Naval Air Systems Command (NAVAIR) Program Management Activity 265 has developed full scale noise reducing chevrons in efforts to reduce the noise produced by General Electric F414 engines in the F/A 18E/F and EA-18G aircraft. BRRC provided oversight and measurement of NAVAIR’s demonstration and validation tests of these F/A-18E jet nozzle chevrons at Naval Air Engineering Station Lakehurst Jet Blast Deflector facility. BRRC measured noise for single-engine and multi-engine static operations and performed a comparative analysis of the chevron effectiveness. Image Credit: US Navy
Near-field Acoustic Holography, OH
BRRC, in partnership with BYU, developed innovative measurement and analysis methods using Near-field Acoustic Holography (NAH) to provide high-quality acoustic data and characterization of the jet-noise source region. The design includes a 150-channel NAH measurement array and data acquisition system, and a state-of-the-art holography processing capability. The prototype system was deployed to perform jet source-noise measurements from an F-22 at Holloman AFB in New Mexico. The culmination of this effort resulted in the ability to show how the scan-based measurements along one plane can be processed using NAH to produce a three-dimensional holographic representation of the sound radiation. This is the first time such a map has been obtained for a full-scale military jet aircraft. Learn more...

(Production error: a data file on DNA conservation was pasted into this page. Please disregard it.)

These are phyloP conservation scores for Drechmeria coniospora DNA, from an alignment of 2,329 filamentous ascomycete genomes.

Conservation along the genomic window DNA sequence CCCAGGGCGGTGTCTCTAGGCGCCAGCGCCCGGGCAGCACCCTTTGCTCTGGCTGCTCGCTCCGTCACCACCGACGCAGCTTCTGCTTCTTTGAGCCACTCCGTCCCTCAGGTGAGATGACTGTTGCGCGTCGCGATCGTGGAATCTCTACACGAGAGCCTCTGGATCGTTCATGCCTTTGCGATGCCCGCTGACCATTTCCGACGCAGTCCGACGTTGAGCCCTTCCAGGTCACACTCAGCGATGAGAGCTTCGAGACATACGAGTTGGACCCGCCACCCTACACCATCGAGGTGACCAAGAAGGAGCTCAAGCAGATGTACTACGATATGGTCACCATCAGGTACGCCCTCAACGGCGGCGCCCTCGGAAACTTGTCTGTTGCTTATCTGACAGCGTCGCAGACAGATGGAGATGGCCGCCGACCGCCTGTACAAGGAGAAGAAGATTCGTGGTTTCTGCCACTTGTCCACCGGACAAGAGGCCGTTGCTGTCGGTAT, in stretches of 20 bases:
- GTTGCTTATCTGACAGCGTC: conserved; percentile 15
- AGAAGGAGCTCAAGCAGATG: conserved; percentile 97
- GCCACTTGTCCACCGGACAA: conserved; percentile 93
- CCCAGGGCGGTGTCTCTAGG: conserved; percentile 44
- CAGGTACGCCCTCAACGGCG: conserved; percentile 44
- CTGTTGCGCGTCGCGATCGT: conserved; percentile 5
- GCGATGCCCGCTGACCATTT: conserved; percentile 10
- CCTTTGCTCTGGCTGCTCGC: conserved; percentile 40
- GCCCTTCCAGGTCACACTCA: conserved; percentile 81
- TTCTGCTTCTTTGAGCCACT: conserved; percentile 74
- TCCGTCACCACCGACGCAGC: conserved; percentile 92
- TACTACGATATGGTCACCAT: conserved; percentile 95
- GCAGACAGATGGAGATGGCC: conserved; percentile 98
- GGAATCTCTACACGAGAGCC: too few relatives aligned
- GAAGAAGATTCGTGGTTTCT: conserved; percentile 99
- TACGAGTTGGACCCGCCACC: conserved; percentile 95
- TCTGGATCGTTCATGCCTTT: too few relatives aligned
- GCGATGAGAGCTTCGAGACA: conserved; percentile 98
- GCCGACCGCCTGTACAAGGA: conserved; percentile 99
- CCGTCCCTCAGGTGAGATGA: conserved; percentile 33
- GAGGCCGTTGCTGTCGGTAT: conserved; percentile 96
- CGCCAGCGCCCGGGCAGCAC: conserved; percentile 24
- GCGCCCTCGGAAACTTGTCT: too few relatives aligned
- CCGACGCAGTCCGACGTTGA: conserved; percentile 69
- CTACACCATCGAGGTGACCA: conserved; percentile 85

Large Weapon Environmental Noise Characterization, IL
BRRC assisted the U.S. Army in developing new measurement procedures for characterizing the environmental noise emitted by large weapon systems. The noise software tools, BNoise and RMTK Noise Tool, that DoD uses to predict and assess impacts of large weapon noise require accurate acoustic source emission models. These models require measurements of pressure waveform, peak level, and 1/3-octave-band sound exposure levels. A free-field representation of the sound source acoustical emission, containing no waveform signal perturbations due to the ground, other reflecting surfaces, or propagation anomalies, is required. This research is needed to ensure installation commanders have the best noise information possible to accomplish training and testing with minimum impact on the civilian communities surrounding installations. Image Credit: CERL